PETALING JAYA: Dr Mahathir Mohamad and two other defendants named in a lawsuit filed by tycoon Halim Saad are seeking to strike it out on grounds that the former corporate poster boy’s action is scandalous, frivolous, vexatious and an abuse of the court process.
The suit, filed in July, concerns a government takeover of Halim’s holdings in the Renong-UEM group in 2001.
In the alternative, the defendants, which also include the government and former second finance minister Nor Mohamed Yakcop, want the High Court to nullify the suit under its inherent jurisdiction.
In the application filed last week, the defendants also asked that all other proceedings in the suit be suspended until the striking-out application is determined.
Nor Mohamed, who filed an affidavit in support of the application, said Renong had a debt totalling RM26 billion during the peak of the 1997 Asian Financial Crisis, which constituted 7% of the entire banking system at the time.
As a result, he said, Mahathir agreed to his suggestion that Renong and UEM be restructured.
“The proposal can be implemented by taking UEM private and making a general offer to its shareholders through Syarikat Danasaham Sdn Bhd (Danasaham),” he said in the affidavit sighted by FMT.
He said sovereign wealth fund Khazanah Nasional Berhad had, through its subsidiary, Danasaham, agreed to take over UEM’s share, and Halim’s support was necessary to make the general offer a success.
Nor Mohamed said Halim willingly supported the proposal, and the exercise was completed on Oct 8, 2001.
“I stress that the acquisition of the plaintiff’s shares was not done forcibly. There was a series of discussions before compensation was paid,” he said.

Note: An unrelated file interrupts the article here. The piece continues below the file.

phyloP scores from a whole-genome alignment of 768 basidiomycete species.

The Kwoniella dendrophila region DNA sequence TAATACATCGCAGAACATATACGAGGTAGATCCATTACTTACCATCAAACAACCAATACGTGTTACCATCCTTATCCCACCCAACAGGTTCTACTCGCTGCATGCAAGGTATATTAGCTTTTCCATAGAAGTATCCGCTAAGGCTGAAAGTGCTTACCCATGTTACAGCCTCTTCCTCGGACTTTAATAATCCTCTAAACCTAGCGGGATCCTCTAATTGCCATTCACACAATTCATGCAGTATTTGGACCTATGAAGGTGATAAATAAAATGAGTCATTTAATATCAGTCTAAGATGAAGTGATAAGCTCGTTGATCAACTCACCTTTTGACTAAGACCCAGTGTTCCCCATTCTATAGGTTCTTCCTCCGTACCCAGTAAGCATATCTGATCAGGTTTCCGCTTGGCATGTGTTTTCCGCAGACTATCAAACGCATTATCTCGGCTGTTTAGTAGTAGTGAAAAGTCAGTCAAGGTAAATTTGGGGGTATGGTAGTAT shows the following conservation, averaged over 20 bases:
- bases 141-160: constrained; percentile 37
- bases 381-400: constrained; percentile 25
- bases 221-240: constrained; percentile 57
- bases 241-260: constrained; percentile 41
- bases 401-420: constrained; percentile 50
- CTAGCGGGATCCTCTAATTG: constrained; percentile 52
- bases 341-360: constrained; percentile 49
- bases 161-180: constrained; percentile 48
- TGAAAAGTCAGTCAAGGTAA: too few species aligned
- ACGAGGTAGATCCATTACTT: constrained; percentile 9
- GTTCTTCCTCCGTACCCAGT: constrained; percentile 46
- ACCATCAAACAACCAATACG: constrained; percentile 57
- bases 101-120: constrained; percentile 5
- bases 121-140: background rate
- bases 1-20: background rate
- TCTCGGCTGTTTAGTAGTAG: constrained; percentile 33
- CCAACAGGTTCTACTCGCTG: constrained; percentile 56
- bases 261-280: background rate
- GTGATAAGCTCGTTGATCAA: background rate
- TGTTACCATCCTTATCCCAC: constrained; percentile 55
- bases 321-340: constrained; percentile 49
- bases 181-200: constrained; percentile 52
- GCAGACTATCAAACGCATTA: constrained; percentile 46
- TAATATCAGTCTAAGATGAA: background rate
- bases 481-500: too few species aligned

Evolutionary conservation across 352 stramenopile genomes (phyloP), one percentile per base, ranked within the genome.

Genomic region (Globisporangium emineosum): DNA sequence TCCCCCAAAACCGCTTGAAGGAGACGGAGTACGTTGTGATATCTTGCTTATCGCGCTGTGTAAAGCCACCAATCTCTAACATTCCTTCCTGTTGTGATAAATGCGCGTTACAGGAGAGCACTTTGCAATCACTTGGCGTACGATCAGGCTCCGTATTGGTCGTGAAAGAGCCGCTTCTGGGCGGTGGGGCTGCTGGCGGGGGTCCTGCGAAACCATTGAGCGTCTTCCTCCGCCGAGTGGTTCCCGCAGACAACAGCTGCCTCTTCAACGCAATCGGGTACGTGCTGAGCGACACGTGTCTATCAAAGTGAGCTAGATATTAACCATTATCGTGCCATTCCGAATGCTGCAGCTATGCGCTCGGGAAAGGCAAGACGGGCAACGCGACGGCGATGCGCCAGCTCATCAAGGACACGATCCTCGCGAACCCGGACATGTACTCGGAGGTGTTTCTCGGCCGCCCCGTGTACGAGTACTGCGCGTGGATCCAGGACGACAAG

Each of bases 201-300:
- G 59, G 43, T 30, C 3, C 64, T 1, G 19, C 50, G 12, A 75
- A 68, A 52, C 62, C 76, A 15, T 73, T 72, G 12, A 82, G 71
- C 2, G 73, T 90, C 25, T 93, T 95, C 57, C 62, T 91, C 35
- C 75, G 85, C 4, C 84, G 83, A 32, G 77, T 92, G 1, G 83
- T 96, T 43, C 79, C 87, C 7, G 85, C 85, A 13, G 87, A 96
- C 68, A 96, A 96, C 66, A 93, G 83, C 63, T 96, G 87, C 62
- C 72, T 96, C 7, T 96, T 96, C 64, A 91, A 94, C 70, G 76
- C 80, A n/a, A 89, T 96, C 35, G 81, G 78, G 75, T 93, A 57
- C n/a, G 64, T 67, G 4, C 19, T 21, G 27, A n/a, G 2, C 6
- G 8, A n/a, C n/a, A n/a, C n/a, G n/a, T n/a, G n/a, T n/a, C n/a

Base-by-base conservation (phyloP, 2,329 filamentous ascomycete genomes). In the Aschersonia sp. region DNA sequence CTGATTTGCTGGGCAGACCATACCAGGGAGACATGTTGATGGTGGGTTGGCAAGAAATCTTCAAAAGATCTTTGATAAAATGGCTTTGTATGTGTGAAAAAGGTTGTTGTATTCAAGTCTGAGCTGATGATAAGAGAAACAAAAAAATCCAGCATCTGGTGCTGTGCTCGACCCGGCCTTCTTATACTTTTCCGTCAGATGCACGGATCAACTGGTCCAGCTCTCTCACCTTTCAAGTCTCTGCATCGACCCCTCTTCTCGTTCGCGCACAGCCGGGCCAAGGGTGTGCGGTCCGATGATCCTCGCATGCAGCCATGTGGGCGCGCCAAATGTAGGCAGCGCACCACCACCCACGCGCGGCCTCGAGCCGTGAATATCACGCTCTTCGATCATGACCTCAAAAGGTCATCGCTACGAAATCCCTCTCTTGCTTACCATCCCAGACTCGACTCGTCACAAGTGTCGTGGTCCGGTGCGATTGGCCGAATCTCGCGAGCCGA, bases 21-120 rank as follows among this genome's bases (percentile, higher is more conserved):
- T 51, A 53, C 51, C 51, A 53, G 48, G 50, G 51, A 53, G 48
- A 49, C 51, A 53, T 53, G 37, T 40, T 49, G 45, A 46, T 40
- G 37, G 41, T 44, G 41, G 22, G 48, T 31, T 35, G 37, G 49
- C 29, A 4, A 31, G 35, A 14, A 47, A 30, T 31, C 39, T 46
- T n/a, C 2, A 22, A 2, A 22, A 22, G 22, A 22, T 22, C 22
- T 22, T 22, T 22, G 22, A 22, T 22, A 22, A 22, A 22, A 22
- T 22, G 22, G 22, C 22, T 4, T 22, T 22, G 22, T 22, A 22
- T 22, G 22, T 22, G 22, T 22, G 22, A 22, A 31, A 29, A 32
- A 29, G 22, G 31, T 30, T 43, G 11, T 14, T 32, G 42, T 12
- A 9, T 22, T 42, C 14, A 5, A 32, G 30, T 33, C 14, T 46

He said Halim left it to Mahathir to determine the compensation payable and, most importantly, he wanted to be free from any debt.
Nor Mohamed said Halim was paid RM165 million to compensate him for losing control of Renong. A sum of RM45 million was paid on May 22, 2003, with the balance remitted the following day.
He said Halim had filed an earlier suit 10 years ago, claiming he was unhappy with the RM165 million payment, but the action was struck out.
In a defence statement filed by the Attorney-General’s Chambers last month, the defendants contended that Halim could not pursue the present suit because of the Limitation Act 1953 and the Public Authorities Protection Act 1948 (PAPA).
The Limitation Act provides that an aggrieved party must file his suit within six years from the date the cause of action accrues. Meanwhile, under PAPA, any suit against the government must be filed within three years of the date of the cause of action.
The defence statement also claimed that the High Court had in the earlier suit declared that a 2003 agreement existed which involved payment by the government of the agreed compensation of RM165 million for the acquisition of the shares.
In the present suit, Halim claims Mahathir and Nor Mohamed “forced” him to relinquish his stake in the Renong-UEM group and rights vested in him without adequate compensation .
Mahathir was the prime minister from July 1981 to October 2003, and later from May 2018 to February 2020.
Halim alleged in his statement of claim that Mahathir and Nor Mohamed were “the prime movers in respect of the said compulsory acquisition and deprivation”.
According to the filing, the stake comprised 372 million shares and represented 16% of Renong Bhd’s entire share capital.
He claims the shares, which Khazanah acquired through Danasaham in 2001, belonged to him personally and not to Umno, a fact, he said, was acknowledged by current Prime Minister Anwar Ibrahim in Parliament on Nov 24, 1997.
Anwar was Mahathir’s deputy and also the finance minister and Umno deputy president at the time.
Halim claimed that at the time, UEM held a 32.6% stake in Renong, while Renong held a 37.92% share in UEM.
He is asking for the court to order the government to pay him an unspecified sum as compensation or general damages to be assessed by the court, as well as exemplary and aggravated damages, interest, costs and other relief deemed fit by the court.